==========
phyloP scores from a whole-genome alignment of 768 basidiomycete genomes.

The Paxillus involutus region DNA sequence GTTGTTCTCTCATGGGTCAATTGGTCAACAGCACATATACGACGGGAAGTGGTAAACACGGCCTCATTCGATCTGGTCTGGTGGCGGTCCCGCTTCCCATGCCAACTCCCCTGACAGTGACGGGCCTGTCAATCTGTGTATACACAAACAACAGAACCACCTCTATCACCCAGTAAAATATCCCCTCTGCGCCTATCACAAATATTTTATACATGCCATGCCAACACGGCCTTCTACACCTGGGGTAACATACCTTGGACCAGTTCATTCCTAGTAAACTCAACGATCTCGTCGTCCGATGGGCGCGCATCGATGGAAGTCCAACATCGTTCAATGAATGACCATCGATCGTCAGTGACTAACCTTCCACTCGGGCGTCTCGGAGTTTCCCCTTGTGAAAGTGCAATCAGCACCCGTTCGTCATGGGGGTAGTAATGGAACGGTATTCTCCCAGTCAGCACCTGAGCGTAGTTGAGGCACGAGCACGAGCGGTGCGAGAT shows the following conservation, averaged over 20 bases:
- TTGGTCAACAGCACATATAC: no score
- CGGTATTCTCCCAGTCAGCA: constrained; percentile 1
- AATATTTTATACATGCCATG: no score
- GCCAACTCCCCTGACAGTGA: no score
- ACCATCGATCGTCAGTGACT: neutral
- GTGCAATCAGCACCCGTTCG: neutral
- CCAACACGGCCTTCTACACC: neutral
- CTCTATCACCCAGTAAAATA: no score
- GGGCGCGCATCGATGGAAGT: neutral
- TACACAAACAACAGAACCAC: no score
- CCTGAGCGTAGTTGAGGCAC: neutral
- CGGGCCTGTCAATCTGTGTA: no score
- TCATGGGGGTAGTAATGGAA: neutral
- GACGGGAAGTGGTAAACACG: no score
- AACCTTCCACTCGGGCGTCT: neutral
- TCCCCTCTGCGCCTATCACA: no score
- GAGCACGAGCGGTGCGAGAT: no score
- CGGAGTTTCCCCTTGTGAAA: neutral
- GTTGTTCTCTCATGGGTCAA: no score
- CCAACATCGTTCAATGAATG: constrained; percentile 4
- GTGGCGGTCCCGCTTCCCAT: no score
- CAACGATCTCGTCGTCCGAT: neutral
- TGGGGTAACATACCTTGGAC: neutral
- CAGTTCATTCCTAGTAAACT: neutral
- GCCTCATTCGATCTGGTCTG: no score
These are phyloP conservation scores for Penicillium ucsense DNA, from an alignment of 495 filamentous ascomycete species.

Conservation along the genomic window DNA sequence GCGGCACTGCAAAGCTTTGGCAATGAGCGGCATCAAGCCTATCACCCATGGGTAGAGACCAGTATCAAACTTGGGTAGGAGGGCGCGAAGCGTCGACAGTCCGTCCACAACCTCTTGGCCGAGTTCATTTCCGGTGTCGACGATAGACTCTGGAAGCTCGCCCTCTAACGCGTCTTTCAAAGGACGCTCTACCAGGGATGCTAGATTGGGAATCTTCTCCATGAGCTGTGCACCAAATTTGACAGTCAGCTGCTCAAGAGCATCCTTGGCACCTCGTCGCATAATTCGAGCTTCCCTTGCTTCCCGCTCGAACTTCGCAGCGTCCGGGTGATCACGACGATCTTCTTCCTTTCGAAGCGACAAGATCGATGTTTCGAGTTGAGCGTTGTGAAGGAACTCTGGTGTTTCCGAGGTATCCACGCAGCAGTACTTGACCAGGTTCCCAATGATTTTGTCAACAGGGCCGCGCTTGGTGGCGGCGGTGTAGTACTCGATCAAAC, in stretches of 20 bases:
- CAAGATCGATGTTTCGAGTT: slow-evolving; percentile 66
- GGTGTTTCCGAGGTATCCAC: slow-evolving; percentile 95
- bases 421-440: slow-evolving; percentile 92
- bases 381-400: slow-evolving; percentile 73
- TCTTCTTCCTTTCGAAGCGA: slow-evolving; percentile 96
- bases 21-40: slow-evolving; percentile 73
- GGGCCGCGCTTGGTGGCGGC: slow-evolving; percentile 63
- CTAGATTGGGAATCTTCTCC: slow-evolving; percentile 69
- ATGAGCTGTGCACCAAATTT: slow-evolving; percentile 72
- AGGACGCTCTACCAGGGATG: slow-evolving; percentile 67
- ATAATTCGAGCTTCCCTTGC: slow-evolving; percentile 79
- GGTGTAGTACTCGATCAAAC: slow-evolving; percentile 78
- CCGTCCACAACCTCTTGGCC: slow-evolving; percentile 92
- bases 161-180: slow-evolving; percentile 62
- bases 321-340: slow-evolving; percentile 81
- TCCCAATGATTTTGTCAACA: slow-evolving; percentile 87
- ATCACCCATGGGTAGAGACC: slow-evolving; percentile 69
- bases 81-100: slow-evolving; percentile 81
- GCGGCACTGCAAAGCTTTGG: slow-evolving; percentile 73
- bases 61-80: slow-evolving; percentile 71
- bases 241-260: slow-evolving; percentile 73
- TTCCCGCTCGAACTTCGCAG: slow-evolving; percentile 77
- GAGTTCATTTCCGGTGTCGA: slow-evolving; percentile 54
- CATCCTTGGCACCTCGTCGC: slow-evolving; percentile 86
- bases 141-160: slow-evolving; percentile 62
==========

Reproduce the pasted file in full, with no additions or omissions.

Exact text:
phyloP scores from a whole-genome alignment of 768 basidiomycete genomes.

The Paxillus involutus region DNA sequence GTTGTTCTCTCATGGGTCAATTGGTCAACAGCACATATACGACGGGAAGTGGTAAACACGGCCTCATTCGATCTGGTCTGGTGGCGGTCCCGCTTCCCATGCCAACTCCCCTGACAGTGACGGGCCTGTCAATCTGTGTATACACAAACAACAGAACCACCTCTATCACCCAGTAAAATATCCCCTCTGCGCCTATCACAAATATTTTATACATGCCATGCCAACACGGCCTTCTACACCTGGGGTAACATACCTTGGACCAGTTCATTCCTAGTAAACTCAACGATCTCGTCGTCCGATGGGCGCGCATCGATGGAAGTCCAACATCGTTCAATGAATGACCATCGATCGTCAGTGACTAACCTTCCACTCGGGCGTCTCGGAGTTTCCCCTTGTGAAAGTGCAATCAGCACCCGTTCGTCATGGGGGTAGTAATGGAACGGTATTCTCCCAGTCAGCACCTGAGCGTAGTTGAGGCACGAGCACGAGCGGTGCGAGAT shows the following conservation, averaged over 20 bases:
- TTGGTCAACAGCACATATAC: no score
- CGGTATTCTCCCAGTCAGCA: constrained; percentile 1
- AATATTTTATACATGCCATG: no score
- GCCAACTCCCCTGACAGTGA: no score
- ACCATCGATCGTCAGTGACT: neutral
- GTGCAATCAGCACCCGTTCG: neutral
- CCAACACGGCCTTCTACACC: neutral
- CTCTATCACCCAGTAAAATA: no score
- GGGCGCGCATCGATGGAAGT: neutral
- TACACAAACAACAGAACCAC: no score
- CCTGAGCGTAGTTGAGGCAC: neutral
- CGGGCCTGTCAATCTGTGTA: no score
- TCATGGGGGTAGTAATGGAA: neutral
- GACGGGAAGTGGTAAACACG: no score
- AACCTTCCACTCGGGCGTCT: neutral
- TCCCCTCTGCGCCTATCACA: no score
- GAGCACGAGCGGTGCGAGAT: no score
- CGGAGTTTCCCCTTGTGAAA: neutral
- GTTGTTCTCTCATGGGTCAA: no score
- CCAACATCGTTCAATGAATG: constrained; percentile 4
- GTGGCGGTCCCGCTTCCCAT: no score
- CAACGATCTCGTCGTCCGAT: neutral
- TGGGGTAACATACCTTGGAC: neutral
- CAGTTCATTCCTAGTAAACT: neutral
- GCCTCATTCGATCTGGTCTG: no score
These are phyloP conservation scores for Penicillium ucsense DNA, from an alignment of 495 filamentous ascomycete species.

Conservation along the genomic window DNA sequence GCGGCACTGCAAAGCTTTGGCAATGAGCGGCATCAAGCCTATCACCCATGGGTAGAGACCAGTATCAAACTTGGGTAGGAGGGCGCGAAGCGTCGACAGTCCGTCCACAACCTCTTGGCCGAGTTCATTTCCGGTGTCGACGATAGACTCTGGAAGCTCGCCCTCTAACGCGTCTTTCAAAGGACGCTCTACCAGGGATGCTAGATTGGGAATCTTCTCCATGAGCTGTGCACCAAATTTGACAGTCAGCTGCTCAAGAGCATCCTTGGCACCTCGTCGCATAATTCGAGCTTCCCTTGCTTCCCGCTCGAACTTCGCAGCGTCCGGGTGATCACGACGATCTTCTTCCTTTCGAAGCGACAAGATCGATGTTTCGAGTTGAGCGTTGTGAAGGAACTCTGGTGTTTCCGAGGTATCCACGCAGCAGTACTTGACCAGGTTCCCAATGATTTTGTCAACAGGGCCGCGCTTGGTGGCGGCGGTGTAGTACTCGATCAAAC, in stretches of 20 bases:
- CAAGATCGATGTTTCGAGTT: slow-evolving; percentile 66
- GGTGTTTCCGAGGTATCCAC: slow-evolving; percentile 95
- bases 421-440: slow-evolving; percentile 92
- bases 381-400: slow-evolving; percentile 73
- TCTTCTTCCTTTCGAAGCGA: slow-evolving; percentile 96
- bases 21-40: slow-evolving; percentile 73
- GGGCCGCGCTTGGTGGCGGC: slow-evolving; percentile 63
- CTAGATTGGGAATCTTCTCC: slow-evolving; percentile 69
- ATGAGCTGTGCACCAAATTT: slow-evolving; percentile 72
- AGGACGCTCTACCAGGGATG: slow-evolving; percentile 67
- ATAATTCGAGCTTCCCTTGC: slow-evolving; percentile 79
- GGTGTAGTACTCGATCAAAC: slow-evolving; percentile 78
- CCGTCCACAACCTCTTGGCC: slow-evolving; percentile 92
- bases 161-180: slow-evolving; percentile 62
- bases 321-340: slow-evolving; percentile 81
- TCCCAATGATTTTGTCAACA: slow-evolving; percentile 87
- ATCACCCATGGGTAGAGACC: slow-evolving; percentile 69
- bases 81-100: slow-evolving; percentile 81
- GCGGCACTGCAAAGCTTTGG: slow-evolving; percentile 73
- bases 61-80: slow-evolving; percentile 71
- bases 241-260: slow-evolving; percentile 73
- TTCCCGCTCGAACTTCGCAG: slow-evolving; percentile 77
- GAGTTCATTTCCGGTGTCGA: slow-evolving; percentile 54
- CATCCTTGGCACCTCGTCGC: slow-evolving; percentile 86
- bases 141-160: slow-evolving; percentile 62